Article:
Valyruh’s #CBR5 Review #44: The Dinner by Herman Koch

This novel, a bestseller in Europe apparently, left me feeling upset, depressed, even slightly nauseated by the characters and the plot of this “simple little story” which is anything but. I’m not sure whether Koch has done us a service or disservice by writing this book, but I guess that it all depends on what the reader takes away from it.

The Dinner is centered around two Dutch couples—two brothers and their wives—meeting at an upscale restaurant to discuss something disturbing regarding their children. We are given tiny little clues all along the way but you need to get more than halfway through the book before you find out what has happened. A teenaged son from each couple have committed a horrific “Clockwork Orange” style attack on a homeless person, and seem to have gotten away with the act. The indistinct video of the incident that is picked up by a security camera and shown on the national news reveals the perpetrators—to their parents, at least—as their sons, and the couple are meeting to decide what to do.

Very early on, the reader sides with Paul and Claire, who are clearly a loving and happy couple, while the other couple Serge and Babette come into the restaurant after a huge fight. Babette’s eyes are red and swollen, while Paul’s brother Serge is embarrassed and unsympathetic. We learn that Serge is a prominent politician whose self-indulgent appetites and bevy of sycophants disgusts Paul, and during the first portion of The Dinner, the reader can easily sympathize with Paul’s viewpoint, especially since it is Paul who is narrating the story. However, as we learn what the couples are there to discuss, we discover that Paul and his wife are already decided to protect their son at any cost, while Serge has come to announce a plan to retire his candidacy for prime minister while naming the boys as the perpetrators as a way to bring it out into the open and help them deal with the consequences of what they have done. Babette appeals to Paul and Claire to change Serge’s mind, but Serge is adamant.

As the tensions build, we get to follow Paul’s increasingly disjointed sojourn down the rabbit hole of his own mental illness. We learn of Paul’s own tendency toward violent outbreaks of psychosis, and his momentary concern that this may have surfaced in his son, but we also learn that it was Paul who nurtured increasingly scary antisocial tendencies, in the name of “telling it like it is,” from his son’s earliest years. We begin to wonder just what messages Claire is sending Paul with her enigmatic smiles across the dinner table. We experience a brief encounter with Paul and Claire’s sociopathic son outside the restaurant, and see firsthand how his parents have created the nightmare they are now living.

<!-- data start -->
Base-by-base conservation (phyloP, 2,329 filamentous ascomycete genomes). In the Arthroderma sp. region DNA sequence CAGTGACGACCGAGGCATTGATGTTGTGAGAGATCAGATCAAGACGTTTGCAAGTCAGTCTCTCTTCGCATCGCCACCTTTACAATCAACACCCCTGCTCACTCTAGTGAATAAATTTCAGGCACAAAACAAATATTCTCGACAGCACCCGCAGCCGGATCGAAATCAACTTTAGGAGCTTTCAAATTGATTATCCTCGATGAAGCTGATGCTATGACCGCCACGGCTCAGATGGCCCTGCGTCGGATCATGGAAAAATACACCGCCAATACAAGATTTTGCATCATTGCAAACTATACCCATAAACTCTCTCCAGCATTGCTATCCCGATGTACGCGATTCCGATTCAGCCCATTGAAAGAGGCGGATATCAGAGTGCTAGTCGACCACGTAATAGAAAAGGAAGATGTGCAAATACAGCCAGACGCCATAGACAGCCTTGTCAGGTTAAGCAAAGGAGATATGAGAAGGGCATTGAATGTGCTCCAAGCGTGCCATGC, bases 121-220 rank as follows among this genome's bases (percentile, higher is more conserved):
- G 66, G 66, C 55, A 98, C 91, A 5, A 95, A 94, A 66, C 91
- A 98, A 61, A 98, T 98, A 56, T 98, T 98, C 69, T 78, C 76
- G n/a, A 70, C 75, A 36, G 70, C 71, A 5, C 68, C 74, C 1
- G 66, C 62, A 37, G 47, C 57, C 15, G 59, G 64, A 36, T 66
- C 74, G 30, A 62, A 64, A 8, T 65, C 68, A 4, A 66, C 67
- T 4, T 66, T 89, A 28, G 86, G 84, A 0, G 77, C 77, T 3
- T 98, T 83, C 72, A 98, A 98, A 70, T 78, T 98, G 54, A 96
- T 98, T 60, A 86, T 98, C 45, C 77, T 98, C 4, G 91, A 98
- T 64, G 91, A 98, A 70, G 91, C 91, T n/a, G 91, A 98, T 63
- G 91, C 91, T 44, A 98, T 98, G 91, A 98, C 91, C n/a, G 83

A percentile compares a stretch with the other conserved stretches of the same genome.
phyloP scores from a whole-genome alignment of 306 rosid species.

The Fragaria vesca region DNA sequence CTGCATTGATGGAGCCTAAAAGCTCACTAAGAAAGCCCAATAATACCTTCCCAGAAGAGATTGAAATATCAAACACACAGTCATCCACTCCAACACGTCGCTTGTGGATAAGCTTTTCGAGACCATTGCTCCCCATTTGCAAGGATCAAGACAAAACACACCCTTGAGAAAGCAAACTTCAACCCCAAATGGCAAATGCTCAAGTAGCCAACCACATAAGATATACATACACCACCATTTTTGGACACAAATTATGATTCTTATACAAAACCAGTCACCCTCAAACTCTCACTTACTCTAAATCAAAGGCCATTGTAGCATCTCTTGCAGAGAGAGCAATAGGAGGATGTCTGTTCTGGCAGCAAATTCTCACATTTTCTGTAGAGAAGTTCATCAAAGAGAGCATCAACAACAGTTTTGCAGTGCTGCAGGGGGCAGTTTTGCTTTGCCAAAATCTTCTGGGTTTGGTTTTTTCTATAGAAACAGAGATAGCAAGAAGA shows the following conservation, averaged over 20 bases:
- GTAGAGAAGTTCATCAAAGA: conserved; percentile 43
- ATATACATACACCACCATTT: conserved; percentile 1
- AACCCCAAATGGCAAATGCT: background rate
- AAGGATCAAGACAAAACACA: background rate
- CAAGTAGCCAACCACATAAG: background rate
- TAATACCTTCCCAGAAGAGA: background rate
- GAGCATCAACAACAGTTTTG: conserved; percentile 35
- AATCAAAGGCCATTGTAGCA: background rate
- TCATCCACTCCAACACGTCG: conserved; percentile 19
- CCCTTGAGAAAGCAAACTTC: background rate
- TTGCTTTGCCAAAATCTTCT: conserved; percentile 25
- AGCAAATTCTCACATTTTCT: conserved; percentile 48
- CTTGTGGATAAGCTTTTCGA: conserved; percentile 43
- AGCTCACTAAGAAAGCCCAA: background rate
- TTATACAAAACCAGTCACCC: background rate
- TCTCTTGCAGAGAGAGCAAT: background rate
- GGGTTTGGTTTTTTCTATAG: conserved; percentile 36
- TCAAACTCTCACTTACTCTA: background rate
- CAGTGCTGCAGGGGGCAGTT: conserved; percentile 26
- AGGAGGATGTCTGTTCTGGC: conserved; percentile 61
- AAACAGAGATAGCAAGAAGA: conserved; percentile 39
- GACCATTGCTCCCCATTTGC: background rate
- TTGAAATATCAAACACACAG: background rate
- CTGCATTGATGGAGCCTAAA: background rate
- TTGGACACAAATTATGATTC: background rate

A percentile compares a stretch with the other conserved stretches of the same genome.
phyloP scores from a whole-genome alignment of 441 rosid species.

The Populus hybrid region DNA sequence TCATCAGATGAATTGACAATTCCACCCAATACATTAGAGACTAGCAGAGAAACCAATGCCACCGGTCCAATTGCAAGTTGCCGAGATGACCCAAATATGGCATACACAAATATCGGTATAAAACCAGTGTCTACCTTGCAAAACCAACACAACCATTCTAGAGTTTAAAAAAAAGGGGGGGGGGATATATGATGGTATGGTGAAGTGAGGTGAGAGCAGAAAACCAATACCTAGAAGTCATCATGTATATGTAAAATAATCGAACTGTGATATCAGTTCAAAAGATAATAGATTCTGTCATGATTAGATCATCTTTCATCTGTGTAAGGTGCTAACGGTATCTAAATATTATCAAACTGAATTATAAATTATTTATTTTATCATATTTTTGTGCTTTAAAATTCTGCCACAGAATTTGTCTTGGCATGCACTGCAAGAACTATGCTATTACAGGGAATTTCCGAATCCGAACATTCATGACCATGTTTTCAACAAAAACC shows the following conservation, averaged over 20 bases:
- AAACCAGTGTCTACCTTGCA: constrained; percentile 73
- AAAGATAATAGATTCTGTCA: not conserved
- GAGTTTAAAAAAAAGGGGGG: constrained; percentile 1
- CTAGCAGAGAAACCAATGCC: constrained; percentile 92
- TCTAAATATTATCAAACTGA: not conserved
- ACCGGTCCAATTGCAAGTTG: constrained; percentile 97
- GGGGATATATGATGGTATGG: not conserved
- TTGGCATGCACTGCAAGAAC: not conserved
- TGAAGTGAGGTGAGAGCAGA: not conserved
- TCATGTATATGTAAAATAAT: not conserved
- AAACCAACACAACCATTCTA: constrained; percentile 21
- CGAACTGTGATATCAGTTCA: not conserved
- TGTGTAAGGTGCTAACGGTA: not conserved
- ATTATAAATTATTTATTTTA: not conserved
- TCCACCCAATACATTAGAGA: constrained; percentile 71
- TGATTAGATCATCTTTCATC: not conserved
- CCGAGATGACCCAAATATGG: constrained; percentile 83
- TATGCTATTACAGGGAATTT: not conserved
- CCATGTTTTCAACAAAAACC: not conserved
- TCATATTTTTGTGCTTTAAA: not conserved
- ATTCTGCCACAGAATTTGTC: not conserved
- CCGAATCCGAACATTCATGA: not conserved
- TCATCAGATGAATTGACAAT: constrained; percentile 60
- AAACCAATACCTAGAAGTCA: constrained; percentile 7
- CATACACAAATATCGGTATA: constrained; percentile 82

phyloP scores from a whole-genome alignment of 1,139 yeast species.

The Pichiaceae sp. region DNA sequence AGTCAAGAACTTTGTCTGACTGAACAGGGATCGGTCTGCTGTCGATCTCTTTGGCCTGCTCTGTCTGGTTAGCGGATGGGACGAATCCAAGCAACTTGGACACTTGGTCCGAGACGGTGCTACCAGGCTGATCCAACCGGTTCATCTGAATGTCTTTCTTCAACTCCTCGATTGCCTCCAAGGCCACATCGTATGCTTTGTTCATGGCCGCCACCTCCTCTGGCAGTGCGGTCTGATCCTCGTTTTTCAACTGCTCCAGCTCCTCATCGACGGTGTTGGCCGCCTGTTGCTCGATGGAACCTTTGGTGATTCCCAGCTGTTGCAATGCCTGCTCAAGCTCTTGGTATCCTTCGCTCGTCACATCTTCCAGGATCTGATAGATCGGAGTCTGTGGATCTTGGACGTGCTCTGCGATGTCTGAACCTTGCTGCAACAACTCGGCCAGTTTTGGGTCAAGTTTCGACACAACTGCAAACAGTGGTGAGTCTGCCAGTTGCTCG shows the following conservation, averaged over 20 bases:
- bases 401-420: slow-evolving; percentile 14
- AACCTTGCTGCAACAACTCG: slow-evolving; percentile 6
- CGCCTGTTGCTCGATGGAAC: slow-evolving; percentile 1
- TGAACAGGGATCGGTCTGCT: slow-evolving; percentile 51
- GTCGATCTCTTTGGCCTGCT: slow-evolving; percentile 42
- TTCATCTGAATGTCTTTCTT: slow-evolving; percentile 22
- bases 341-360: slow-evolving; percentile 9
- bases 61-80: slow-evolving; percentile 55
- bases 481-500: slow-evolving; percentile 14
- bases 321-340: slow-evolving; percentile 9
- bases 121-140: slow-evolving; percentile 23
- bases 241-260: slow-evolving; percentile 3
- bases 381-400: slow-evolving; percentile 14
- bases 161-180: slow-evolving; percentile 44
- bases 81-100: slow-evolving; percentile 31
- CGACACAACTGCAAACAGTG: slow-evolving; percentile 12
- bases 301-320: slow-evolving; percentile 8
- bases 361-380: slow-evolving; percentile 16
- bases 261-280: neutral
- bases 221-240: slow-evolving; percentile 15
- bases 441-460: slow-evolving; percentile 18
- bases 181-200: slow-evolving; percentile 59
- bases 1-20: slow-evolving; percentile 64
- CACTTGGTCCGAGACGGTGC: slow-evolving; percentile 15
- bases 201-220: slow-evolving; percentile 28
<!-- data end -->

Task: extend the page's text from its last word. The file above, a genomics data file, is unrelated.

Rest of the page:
Suddenly, our sympathies are with Serge who, whatever his flaws and weaknesses, is trying to do the right thing, and the balance of the story has suddenly shifted under us. The rapid escalation of the plot into an unimagined and unimaginable climax is both shocking and yet, unhappily, so absurd as to leave this reader, at least, shaking her head in disbelief. Whether Koch is offering up a commentary on mental illness, parenting failure, violence and moral ambivalence in contemporary society, or all of the above, I leave those of you with stronger stomachs than my own to decide.

Ashlie’s #CBR5 Review #16: The Namesake by Jhumpa Lahiri

“For being a foreigner, Ashima is beginning to realize, is a sort of lifelong pregnancy – a perpetual wait, a constant burden, a continuous feeling out of sorts.” The Namesake is a poignant and honest observation of family, cultural differences, and self discovery and the ways our experiences and upbringing inform our adult lives.

I honestly don’t want to say too much because I really enjoyed this book and want to let others go into it blind, as I did, as I feel it improves the experience. I will say that for me this is one of those books that really makes you feel what the characters are feeling and succeeds at unifying the human experience by showing that despite cultural differences, we are really at the core the same. It is definitely a read that will stay with you long after you put it down.